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Perhaps the men of the Eighth Army, crawling forward into the Axis minefields at El Alamein, began more than they knew last week.

> Cairo censors allowed correspondents to suggest that the defeat of the Afrika Korps was an indispensable preliminary to invasion of southern Europe.

> R.A.F. bombs on Genoa, Turin, Savona and Milan, smashing Italian industry and shipping (see p. 27), also drove home to the Italian people the warnings in their own press that Italy itself was in danger, that Italians might soon have to fight “on several Mediterranean fronts.”

> German bombers, badly needed though they were in North Africa, swung 500 miles southward to a nominally unimportant Fighting French post. Apparently the Germans had been impressed by reports that Allied forces, including U.S. troops, were assembling in the interior.

> The Vichyfrench at Dakar, receiving Admiral Jean Francois Darlan (see p. 27), still expected Allied invasion by air and sea.

The preparations for battle at El Alamein had been on a scale indicating an effort to retake all of conquered North Africa. They were also preparations for a new kind of battle in the desert.

On the 40-mile line between the Mediterranean and the wild, serrated Qattara Depression, the Germans had a fixed and deeply fortified front. Before and between their positions they had planted many thousands of land mines, barely covered by the sand, in wait for British tanks, artillery, trucks and troops. On the Eighth Army’s side of the line, between the Germans and Alexandria, the British also had permanent fortifications and mines. Patrols from each side constantly wormed into the mine fields, cautiously uncovered the buried boxes of T.N.T., neutralized them with a twist of a screw and threw them aside. But there were always many more.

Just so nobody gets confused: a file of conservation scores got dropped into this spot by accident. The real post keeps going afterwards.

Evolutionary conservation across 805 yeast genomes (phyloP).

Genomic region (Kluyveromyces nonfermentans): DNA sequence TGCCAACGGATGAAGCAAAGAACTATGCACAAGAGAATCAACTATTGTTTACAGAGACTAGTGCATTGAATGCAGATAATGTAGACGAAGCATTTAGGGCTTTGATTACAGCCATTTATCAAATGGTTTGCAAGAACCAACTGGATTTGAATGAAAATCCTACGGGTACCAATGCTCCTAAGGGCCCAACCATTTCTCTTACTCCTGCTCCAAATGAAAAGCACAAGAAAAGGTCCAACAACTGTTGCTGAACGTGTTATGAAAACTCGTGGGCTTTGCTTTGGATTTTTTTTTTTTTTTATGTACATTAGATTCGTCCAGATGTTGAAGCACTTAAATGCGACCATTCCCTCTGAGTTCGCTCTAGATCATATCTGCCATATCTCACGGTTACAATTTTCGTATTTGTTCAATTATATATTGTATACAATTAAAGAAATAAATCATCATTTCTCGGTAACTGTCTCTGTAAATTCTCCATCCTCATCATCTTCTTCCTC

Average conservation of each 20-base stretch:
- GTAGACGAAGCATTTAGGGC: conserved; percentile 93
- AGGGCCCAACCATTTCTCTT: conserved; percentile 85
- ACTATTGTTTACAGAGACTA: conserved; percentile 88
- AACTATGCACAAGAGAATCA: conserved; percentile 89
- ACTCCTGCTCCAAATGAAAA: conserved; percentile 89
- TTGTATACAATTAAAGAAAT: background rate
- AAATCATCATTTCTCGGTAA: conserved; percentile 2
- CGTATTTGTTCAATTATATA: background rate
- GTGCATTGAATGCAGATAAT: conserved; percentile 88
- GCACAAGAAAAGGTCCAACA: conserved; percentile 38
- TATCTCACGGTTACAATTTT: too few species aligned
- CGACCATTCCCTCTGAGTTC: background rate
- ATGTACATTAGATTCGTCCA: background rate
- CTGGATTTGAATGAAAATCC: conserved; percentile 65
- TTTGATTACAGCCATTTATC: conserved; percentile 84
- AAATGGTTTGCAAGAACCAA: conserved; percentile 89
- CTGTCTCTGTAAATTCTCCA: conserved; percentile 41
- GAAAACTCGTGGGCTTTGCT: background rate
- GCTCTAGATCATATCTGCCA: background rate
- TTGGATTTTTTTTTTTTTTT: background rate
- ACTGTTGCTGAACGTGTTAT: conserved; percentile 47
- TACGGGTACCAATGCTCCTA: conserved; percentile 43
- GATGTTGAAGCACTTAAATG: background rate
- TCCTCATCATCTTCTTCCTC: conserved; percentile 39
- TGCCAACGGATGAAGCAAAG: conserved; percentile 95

As Rommel learned when he felt out the British positions in September, El Alamein was no place for the sweeping tank tactics of the open desert. To break either the Axis or the British line, the attacker needed artillery and more artillery, supporting and opening the way for infantry and tanks. Aircraft could—and did—function as flying artillery, but the Eighth Army’s main effort in the preliminary stage was to build up its artillery strength. The Germans presumably did the same thing—with what success, the British were learning this week.

The R.A.F. and the growing U.S. bomber and fighter forces in Egypt concentrated on Rommel’s airdromes for two weeks before the battle opened. In the last four days of preparation, Axis airports and grounded planes were continuously bombed. Result: at the zero hour, the British and U.S. flyers believed that for the first time they had more planes in the air than the Germans had. British, South African, Australian and U.S. flyers worked in perfect coordination; the teamwork between ground and air forces had also improved since the British retreated into Egypt last summer.